Â£1.2million scammed from North-east 'vishing' victims in just three weeks
Police are urging members of the public to be on their guard after a small number of victims were scammed out of a total of Â£1.2million in the past three weeks.
Reports have been received of significant amounts of money being transferred from accounts during scam calls made in the North-east , known as ‘vishing’.
Detective Inspector Iain McPhail, of the Economic Crime and Financial Investigation Unit, said: “Scams like these are completely sickening, with the criminal at the other end of the phone having no regard for their victim and the devastation their actions will cause. Pension pots and retirement funds can be stolen within a matter of minutes, with hard-earned savings wiped out without warning.
“Sadly the victims deliberately targeted in these cases are often older or someone that’s perceived to be more vulnerable. They prey on people’s good nature and use scare tactics. It is cruel, it is callous and it is beyond comprehension.
“In these most recent cases the callers have pretended to be from their victim’s bank saying they are investigating fraudulent activity by staff within the organisation. They ask their victim to move substantial amounts of money into foreign accounts for safe-keeping and request that they do not report the call for fear of ruining the investigation. The fraudsters also induce the victims to attend their own bank or building society personally to transfer the money abroad, providing the cover story that it is for some form of international investment.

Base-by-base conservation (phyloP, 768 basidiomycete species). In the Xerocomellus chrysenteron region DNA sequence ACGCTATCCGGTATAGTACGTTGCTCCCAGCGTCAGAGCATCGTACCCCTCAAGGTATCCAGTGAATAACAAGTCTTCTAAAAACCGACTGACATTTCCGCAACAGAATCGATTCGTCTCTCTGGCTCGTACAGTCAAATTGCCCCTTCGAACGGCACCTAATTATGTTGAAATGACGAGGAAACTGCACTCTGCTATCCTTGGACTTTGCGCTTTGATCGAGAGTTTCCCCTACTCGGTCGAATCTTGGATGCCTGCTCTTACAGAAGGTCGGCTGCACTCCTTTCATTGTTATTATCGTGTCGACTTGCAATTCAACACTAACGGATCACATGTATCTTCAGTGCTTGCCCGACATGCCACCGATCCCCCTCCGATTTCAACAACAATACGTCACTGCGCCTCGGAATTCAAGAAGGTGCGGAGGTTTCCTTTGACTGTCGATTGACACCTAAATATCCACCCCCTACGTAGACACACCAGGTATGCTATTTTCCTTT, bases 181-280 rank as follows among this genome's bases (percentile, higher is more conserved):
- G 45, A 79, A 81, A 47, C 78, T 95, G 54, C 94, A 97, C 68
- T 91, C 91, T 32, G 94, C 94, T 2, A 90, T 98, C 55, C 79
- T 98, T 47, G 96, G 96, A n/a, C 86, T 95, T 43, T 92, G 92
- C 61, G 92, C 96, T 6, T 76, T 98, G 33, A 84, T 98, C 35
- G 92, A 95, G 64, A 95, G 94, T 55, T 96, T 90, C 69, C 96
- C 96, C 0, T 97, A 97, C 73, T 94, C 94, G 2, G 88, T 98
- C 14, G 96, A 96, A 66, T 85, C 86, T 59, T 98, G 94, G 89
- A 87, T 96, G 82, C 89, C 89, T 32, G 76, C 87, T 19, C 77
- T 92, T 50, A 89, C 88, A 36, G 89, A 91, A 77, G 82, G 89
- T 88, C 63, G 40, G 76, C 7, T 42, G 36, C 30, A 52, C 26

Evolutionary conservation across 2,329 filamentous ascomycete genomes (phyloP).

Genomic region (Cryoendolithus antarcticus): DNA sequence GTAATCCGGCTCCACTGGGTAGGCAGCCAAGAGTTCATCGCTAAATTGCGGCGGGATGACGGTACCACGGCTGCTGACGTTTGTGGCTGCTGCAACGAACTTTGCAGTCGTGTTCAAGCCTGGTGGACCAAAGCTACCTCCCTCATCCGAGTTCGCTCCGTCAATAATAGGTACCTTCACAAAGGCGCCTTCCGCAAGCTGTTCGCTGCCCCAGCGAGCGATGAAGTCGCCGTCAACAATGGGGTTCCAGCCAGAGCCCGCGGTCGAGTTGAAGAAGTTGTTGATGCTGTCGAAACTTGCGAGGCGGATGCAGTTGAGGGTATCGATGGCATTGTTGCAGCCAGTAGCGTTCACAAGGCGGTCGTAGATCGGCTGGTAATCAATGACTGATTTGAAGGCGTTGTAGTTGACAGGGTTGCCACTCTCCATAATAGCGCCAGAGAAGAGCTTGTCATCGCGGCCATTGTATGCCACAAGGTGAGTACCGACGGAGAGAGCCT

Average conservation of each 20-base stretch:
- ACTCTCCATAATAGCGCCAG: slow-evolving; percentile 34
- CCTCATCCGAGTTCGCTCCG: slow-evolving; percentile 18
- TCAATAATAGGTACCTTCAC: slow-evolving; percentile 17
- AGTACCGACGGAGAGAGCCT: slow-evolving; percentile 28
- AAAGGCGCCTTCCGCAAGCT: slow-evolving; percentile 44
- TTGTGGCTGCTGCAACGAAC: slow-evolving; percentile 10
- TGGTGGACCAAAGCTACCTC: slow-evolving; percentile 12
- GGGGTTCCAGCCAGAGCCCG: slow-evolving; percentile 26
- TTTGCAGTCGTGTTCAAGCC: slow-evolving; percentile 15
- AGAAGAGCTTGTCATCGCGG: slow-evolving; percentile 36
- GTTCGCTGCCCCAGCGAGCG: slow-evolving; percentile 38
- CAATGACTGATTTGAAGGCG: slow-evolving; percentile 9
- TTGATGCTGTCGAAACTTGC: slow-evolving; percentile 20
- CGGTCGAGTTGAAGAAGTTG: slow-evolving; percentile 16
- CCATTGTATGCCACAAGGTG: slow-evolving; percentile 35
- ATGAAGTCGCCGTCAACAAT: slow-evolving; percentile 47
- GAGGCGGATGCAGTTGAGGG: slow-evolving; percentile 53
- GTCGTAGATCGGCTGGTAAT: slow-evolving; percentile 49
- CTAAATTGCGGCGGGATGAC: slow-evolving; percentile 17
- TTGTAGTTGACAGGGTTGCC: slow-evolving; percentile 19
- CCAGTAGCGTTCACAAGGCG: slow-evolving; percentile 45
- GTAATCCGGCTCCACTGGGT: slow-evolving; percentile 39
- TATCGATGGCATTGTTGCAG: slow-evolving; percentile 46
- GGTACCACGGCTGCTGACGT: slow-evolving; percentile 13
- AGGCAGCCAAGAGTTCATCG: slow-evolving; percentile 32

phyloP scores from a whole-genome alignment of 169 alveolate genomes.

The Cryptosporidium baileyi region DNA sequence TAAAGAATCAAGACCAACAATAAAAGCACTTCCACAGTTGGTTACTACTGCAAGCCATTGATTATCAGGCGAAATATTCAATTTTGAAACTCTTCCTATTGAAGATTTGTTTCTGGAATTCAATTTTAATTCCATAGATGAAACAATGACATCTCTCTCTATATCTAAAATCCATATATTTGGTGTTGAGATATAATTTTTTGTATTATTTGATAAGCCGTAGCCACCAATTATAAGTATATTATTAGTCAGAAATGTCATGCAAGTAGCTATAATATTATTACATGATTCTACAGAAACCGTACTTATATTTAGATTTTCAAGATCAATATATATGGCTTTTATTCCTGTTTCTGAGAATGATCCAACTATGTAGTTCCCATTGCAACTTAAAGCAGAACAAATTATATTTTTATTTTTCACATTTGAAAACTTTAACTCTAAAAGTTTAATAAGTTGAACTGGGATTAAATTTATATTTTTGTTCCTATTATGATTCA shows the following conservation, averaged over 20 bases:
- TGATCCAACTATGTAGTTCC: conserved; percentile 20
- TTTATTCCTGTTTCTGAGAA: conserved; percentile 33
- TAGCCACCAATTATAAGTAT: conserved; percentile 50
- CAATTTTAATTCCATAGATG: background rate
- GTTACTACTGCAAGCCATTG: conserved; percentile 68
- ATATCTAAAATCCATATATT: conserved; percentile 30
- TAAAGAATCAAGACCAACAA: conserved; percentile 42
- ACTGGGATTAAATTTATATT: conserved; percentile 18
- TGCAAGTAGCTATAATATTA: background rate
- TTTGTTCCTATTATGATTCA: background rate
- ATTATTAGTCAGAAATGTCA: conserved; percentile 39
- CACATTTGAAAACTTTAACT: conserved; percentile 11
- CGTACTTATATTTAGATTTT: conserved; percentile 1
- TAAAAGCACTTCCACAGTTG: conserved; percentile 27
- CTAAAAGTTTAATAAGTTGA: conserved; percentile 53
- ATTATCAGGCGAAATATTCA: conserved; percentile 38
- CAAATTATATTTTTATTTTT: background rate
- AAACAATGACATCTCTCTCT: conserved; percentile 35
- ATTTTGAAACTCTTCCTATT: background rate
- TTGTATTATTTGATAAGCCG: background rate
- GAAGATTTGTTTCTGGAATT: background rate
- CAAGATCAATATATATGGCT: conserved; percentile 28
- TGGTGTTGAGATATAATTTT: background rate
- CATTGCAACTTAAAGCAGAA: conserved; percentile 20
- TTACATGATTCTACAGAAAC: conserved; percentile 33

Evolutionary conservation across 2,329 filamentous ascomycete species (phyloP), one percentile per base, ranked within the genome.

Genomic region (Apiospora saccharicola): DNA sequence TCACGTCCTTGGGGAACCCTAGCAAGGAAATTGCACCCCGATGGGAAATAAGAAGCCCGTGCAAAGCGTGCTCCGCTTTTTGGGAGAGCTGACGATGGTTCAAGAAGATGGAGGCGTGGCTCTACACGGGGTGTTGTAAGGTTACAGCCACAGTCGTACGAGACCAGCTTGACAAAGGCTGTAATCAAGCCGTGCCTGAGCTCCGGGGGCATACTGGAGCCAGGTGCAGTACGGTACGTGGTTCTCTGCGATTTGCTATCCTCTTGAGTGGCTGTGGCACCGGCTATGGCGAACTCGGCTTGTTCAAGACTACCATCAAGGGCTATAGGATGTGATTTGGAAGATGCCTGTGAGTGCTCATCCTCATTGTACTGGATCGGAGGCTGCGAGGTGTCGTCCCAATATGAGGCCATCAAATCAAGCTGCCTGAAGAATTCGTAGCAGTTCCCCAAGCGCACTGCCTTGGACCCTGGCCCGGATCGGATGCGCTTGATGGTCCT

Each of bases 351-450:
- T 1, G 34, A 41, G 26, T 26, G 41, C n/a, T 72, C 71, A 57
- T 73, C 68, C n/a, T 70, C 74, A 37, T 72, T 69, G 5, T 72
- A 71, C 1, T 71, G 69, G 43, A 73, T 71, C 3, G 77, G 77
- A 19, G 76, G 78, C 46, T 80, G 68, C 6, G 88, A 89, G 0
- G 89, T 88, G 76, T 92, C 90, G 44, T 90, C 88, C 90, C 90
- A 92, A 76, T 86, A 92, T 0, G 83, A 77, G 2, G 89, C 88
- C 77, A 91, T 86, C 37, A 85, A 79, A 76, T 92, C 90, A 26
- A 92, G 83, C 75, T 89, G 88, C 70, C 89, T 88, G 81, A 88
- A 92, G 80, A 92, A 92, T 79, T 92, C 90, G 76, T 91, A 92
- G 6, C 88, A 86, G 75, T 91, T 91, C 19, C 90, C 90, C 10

“Let me be clear that banks will never make phone calls like this asking you to move money, in particular into a foreign account. If you do receive such a call, hang up and call Police immediately. You wouldn't hand over your life savings to a stranger on the street, so you should never consider transferring money to a stranger on the other end of a phone. Banks will also never ask you to personally attend your local branch and make a transaction to a safe account.
“This type of scam isn’t new however the people who use them are getting more professional, sometimes using local accents and elaborate cover stories to draw you in. Often people who fall victim to this type of scam feel foolish as they think it will never happen to them, however these criminals know what tactics to use to force you into acting in a way you never imagine you could. At times these people have had daily contact with their victims a period of weeks to enhance their credibility and encourage the victims to carry out the transactions. Again, banks will never do this.
“Fraudsters have been known to pass themselves off as a member of any legitimate organisation, not just your bank, and they might make attempts to obtain your security or financial details instead of you being the one to transfer money. Let me be clear that banks will never call and request that you disclose personal financial details, especially PIN numbers. If a call seems suspicious put the phone down.
"We work closely with banks to help advise people on how to spot this type of fraud however we need everyone to be vigilant and look out for family, friends and neighbours, particularly if they are elderly or vulnerable. Advise them on the signs to look out for and help them have the confidence to say no and to hang up."
Anyone with concerns about scam calls should call Police Scotland on 101.